As I wrote mid-September in “Hillary Became Unelectable Long Ago”, Mrs. Clinton faces a ton of unanswered questions that will not just go away just because she might win a vote. If anything, scrutiny may well increase, and a lot, if she wins on November 8. And that’s not just because the Donald is a sore loser (which also may or may not be true).

There are a lot of intelligence (FBI) voices protesting the decision to not charge Hillary for her email shenanigans. There are plenty of serious issues related to the capture of the DNC by Hillary’s campaign, and the subsequent ousting of Bernie Sanders and all his supporters. The campaign went so far as to pay people to -violently- disrupt Trump events. Now spell democracy for me.

What may play an even bigger role going forward is the unrelenting blame game played by the campaign on Russia and Vladimir Putin, a litany of allegations for which precious little proof, if any, has been presented. Trying to link Putin to Trump to Julian Assange may have seemed a winning election strategy, and it may prove to be one, crazy as it is, but on November 9 the world will still keep turning and-a churning. And where are they all then?

Trump will not forget this. The Republicans won’t. The FBI won’t. All the people who support Wikileaks won’t. Vladimir Putin won’t. And neither will the leaders of a lot of other countries. They have now seen that sovereign nations and their leaders can be used as cannon fodder in a US election, or any other US political purposes, and that’s going to make them feel queasy, and then some, for a long time.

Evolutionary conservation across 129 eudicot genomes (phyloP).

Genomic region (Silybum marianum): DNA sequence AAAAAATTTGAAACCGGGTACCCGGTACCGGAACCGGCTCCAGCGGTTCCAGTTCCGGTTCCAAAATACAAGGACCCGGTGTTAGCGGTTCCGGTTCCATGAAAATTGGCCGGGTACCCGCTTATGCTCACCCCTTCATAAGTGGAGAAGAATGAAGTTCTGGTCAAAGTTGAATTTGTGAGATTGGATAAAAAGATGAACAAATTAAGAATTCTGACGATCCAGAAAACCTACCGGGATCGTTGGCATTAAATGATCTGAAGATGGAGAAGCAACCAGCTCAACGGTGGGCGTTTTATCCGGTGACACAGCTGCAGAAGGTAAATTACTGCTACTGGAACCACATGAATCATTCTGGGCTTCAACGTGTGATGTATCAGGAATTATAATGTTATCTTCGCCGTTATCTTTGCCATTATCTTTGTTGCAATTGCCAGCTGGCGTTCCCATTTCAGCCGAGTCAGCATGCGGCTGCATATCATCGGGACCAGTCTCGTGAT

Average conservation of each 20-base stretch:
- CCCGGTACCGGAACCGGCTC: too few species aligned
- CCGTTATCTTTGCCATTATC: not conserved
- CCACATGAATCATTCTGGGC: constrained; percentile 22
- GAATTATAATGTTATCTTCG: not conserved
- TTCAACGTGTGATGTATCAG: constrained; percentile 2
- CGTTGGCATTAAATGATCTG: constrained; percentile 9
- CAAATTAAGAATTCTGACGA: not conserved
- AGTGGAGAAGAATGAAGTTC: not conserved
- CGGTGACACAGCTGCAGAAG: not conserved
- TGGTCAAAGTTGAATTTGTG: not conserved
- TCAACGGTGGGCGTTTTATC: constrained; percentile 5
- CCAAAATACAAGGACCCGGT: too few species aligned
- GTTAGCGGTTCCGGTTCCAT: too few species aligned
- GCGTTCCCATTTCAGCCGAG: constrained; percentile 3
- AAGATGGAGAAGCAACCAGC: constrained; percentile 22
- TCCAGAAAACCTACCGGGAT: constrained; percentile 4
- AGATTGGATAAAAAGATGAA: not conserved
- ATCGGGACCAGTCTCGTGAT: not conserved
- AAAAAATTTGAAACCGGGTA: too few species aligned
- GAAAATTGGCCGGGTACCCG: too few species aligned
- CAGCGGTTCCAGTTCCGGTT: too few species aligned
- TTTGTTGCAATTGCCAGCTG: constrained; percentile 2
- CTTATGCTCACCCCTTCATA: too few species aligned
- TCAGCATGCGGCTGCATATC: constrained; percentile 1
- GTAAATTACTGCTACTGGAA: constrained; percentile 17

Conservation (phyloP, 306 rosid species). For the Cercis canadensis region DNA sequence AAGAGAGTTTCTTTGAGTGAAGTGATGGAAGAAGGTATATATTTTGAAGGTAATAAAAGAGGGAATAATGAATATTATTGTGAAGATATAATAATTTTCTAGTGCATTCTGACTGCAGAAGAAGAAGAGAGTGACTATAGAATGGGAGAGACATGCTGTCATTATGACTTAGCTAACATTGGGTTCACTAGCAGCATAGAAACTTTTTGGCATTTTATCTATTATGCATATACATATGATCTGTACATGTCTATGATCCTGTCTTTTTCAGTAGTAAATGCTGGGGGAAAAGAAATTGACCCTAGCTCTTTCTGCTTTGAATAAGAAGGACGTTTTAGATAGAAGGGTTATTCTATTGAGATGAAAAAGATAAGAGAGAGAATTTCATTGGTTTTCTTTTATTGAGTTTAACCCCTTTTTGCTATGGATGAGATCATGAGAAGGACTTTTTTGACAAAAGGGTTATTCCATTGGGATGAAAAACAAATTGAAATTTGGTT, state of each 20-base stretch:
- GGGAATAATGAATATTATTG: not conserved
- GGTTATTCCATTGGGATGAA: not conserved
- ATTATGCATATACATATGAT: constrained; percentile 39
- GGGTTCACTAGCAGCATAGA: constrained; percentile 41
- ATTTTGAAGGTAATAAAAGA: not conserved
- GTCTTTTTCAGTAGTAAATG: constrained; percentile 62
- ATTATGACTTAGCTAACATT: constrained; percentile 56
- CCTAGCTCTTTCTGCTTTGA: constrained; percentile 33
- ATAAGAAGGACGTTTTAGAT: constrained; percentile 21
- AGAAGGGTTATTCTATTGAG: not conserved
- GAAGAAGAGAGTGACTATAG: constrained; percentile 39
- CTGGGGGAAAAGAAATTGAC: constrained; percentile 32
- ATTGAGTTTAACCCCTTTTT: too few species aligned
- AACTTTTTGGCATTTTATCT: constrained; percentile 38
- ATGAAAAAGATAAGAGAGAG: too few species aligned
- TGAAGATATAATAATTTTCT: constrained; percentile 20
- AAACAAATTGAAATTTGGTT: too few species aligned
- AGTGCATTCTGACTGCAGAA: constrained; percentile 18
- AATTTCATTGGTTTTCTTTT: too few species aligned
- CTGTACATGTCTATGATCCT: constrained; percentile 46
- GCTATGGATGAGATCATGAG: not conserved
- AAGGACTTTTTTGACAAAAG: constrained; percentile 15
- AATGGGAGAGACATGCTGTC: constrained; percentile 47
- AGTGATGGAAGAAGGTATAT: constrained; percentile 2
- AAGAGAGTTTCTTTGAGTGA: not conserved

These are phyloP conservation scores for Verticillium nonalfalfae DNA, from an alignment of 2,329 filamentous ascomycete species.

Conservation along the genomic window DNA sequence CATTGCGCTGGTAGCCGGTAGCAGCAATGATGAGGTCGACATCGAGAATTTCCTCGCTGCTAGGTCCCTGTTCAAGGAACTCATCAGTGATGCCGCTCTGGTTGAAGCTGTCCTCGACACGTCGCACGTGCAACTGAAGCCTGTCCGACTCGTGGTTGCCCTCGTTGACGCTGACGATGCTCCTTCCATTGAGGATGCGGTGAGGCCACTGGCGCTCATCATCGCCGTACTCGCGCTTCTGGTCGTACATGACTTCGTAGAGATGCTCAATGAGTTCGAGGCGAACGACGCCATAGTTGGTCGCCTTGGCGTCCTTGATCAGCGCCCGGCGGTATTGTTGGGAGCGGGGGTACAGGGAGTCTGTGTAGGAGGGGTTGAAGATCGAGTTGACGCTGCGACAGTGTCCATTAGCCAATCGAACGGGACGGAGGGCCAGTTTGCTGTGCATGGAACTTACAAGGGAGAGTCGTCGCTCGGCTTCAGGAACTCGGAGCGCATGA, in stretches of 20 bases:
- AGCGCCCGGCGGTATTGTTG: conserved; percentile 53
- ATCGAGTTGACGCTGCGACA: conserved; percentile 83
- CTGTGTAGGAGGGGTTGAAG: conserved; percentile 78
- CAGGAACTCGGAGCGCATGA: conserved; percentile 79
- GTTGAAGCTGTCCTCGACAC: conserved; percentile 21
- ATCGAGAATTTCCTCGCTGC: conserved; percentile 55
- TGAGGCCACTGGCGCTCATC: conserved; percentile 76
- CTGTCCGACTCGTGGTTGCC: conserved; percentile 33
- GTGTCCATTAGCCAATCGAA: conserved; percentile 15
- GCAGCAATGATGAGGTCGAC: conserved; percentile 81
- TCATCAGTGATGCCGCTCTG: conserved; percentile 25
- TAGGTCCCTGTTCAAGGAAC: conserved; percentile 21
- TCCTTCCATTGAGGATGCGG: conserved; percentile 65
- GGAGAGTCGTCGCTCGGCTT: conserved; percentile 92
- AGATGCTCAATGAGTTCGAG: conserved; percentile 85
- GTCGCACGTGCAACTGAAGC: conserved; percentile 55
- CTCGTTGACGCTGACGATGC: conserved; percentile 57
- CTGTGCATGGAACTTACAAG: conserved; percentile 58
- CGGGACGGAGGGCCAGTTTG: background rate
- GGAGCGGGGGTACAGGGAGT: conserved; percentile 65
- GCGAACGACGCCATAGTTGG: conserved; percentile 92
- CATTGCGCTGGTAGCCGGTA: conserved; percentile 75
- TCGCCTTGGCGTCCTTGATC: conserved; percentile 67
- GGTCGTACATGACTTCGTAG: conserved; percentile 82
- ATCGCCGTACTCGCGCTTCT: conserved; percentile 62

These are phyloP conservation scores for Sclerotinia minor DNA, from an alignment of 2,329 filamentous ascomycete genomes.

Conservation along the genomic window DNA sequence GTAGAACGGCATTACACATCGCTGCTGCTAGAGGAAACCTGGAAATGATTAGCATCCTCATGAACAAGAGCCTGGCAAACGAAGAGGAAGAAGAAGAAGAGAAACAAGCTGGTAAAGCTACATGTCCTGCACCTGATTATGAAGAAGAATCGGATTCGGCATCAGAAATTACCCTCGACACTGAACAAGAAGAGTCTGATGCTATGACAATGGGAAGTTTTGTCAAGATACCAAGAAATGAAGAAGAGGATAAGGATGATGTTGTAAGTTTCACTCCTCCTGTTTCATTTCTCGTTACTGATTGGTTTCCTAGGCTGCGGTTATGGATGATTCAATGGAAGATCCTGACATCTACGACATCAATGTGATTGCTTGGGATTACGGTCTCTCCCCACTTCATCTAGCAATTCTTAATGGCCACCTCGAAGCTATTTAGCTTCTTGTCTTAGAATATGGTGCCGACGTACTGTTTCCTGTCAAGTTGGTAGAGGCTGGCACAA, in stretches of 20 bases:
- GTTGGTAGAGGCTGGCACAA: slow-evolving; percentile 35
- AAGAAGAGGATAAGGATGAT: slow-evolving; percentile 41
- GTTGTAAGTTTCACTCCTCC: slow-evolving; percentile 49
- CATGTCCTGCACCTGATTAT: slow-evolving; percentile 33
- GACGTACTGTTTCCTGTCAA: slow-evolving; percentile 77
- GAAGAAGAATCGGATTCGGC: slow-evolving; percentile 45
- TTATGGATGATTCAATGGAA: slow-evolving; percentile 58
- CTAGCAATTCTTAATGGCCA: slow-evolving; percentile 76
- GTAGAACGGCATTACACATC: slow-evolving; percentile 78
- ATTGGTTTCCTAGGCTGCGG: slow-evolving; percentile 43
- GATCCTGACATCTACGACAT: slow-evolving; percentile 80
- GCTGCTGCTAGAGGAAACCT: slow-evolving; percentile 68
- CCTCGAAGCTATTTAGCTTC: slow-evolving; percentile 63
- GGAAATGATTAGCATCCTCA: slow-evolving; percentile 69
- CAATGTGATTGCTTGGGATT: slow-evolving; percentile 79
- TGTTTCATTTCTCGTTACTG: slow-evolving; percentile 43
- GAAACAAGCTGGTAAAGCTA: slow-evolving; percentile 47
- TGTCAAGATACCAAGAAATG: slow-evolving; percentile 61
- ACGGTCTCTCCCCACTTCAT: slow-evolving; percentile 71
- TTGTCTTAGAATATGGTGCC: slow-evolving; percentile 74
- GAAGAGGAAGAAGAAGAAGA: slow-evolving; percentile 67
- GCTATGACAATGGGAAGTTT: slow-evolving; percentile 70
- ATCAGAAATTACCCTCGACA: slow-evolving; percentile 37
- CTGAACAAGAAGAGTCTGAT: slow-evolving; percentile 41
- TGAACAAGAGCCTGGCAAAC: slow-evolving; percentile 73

It’s very hard to see how Hillary and her people, as well as the American media, can climb down from the stance they’ve taken. It’s not exactly something you can easily apologize for after the fact. So the only thing to do would be to dig in and persevere.

For the media, as I said, it’ll be merely another step towards irrelevance. Just a bit steeper. For Hillary and her supporters, it won’t be that smooth of a way down. When they dig in deeper into their trenches, all that’s left them is to try and escalate the Russia tension.

But while an attack on Russia may go down reasonable well in American minds, Hillary would need to involve NATO, and there are plenty of member countries, and their citizens, who will not accept anything of the kind, no matter what their leaders say. The fact that NATO relies on unity would become a liability instead of an asset, in the same way that the EU will experience.

NATO would fall apart if the US under a Hillary presidency attacks Russia. So would the EU, which will fall apart anyway. And that’s just on the international front.

Domestically, the Obama reign has been ‘saved’ by those trillions from the Fed, by the crazy growth in debt, both public and private, and by a list as long as your arm of questionable ‘official’ data, unemployment numbers, personal ‘wealth’, that sort of thing. While we all know that there would not be a Trump if those numbers reflected Americans’ real lives.

Trump may go away, though it won’t be in silence, but what he represents will not. And what he represents is 180º squarely removed from Hillary. And it’s not going to be subdued, silent or obedient. Blaming that on Trump, or on things he says, misses the point by a mile.